Sedimentation/steric field-flow fractionation (Sd/StFFF) is an elution separation technique capable of measuring the size distribution of 0.3–100µm spherical and near-spherical particles with advantages including high resolution, fast analysis, and the ready collection of narrow size fractions. In this study we investigate the applicability of Sd/StFFF to various nonspherical particles including the doublets of spheres, rod-shaped glass fibers, compressed latex discs, and quartz particles (BCR 67 and 70) with complex mixed shapes. Some fractionation, retention, and selectivity features of these particles are defined and measured in relationship to those of spheres (latex beads), which are better understood. While the relative behavior of these two particle types depends on many factors, especially the distance of the particle from the Sd/StFFF channel wall, in most cases the nonspherical particles are eluted before spheres of equal volume and they often display higher selectivity than spherical particles. However, when retention of nonspherical particles is compared with that for spheres whose diameter is equal to the particle length, elongated particles (doublets and rods) eluted after the sphere while flattened particles (discs) eluted earlier than spheres, an observation that might assist in shape discrimination by Sd/StFFF. Thus, when latex microspheres are used for calibration to obtain size distribution curves, the diameter obtained for any given subpopulation will be less than the length of rods but greater than the diameter of discs. For complex particles such as the quartz particles, the diameter of a particle provided by classical sedimentation using spherical calibration is less than the equivalent spherical diameter of the particle in question whereas Sd/StFFF yields a diameter somewhat greater than the particle length. Thus, these two techniques will yield size distribution curves displaced from one another along the diameter axis. The difference in diameters can be eliminated by using a diameter correction factor of 2.7, which brings the distribution curves for quartz obtained by these two techniques into concurrence.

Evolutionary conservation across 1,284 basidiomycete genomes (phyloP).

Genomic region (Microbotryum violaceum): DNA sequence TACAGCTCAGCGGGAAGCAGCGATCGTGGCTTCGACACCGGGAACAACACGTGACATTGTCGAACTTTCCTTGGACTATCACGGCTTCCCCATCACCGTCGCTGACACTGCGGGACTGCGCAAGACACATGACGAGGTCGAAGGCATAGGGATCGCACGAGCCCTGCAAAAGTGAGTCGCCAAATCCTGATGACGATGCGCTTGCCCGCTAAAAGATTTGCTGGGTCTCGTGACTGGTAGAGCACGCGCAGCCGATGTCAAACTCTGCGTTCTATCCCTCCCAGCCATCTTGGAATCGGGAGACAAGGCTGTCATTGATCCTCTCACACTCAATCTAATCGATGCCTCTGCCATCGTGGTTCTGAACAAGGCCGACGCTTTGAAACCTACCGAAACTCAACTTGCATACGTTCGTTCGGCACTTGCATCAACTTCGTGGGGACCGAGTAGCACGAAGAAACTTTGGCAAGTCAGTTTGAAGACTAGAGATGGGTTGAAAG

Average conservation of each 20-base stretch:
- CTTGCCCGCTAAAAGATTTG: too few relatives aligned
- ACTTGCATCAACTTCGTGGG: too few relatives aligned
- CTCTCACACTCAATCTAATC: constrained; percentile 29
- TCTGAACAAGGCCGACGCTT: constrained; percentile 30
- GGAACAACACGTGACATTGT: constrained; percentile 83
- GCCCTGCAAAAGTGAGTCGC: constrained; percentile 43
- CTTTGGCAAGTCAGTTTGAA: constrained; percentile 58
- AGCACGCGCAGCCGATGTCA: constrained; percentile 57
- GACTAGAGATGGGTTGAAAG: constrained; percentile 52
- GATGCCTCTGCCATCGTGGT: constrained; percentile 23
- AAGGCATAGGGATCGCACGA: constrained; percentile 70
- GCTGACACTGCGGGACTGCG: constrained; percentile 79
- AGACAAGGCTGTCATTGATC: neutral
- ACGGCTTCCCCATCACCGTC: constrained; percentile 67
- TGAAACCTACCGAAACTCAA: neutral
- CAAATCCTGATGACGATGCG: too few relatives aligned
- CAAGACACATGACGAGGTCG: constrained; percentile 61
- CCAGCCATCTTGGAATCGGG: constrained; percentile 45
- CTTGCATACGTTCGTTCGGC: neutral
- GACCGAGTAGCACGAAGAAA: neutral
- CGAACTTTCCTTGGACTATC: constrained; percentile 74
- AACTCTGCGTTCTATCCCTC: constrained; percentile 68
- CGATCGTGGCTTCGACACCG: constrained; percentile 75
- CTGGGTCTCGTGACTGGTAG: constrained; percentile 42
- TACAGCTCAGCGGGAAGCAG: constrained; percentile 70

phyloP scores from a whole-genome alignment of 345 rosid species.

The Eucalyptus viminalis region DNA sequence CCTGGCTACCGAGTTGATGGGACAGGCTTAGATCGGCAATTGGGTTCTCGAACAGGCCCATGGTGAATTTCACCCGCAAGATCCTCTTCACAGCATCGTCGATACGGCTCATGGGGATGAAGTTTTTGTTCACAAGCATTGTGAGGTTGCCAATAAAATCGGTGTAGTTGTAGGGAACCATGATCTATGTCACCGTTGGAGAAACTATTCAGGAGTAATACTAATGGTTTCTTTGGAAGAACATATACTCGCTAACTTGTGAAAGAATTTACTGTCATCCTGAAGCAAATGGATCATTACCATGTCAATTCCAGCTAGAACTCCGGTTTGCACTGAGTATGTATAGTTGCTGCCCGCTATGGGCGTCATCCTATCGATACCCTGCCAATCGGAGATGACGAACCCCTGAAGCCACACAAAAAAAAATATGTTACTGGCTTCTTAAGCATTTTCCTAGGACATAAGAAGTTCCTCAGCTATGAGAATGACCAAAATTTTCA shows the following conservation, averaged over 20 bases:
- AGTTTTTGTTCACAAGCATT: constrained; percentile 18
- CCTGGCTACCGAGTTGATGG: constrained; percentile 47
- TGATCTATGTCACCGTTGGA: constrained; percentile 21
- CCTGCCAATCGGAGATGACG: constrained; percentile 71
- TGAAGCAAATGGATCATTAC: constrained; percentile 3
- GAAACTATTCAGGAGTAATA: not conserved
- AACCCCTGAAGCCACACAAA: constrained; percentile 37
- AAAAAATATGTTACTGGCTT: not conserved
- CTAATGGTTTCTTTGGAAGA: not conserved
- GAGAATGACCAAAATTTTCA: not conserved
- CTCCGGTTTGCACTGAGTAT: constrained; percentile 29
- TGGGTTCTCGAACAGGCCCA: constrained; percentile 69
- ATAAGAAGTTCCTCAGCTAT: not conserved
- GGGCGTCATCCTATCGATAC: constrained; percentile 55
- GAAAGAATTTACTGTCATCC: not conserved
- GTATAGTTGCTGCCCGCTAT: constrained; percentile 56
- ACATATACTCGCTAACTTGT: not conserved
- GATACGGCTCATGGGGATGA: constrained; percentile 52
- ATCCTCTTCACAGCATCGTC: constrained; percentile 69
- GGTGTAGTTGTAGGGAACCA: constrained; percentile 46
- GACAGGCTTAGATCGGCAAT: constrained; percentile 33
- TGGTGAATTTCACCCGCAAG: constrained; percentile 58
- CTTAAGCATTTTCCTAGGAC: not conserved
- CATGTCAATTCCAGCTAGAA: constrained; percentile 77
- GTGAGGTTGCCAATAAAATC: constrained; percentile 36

All Science Journal Classification (ASJC) codes
- Chemical Engineering(all)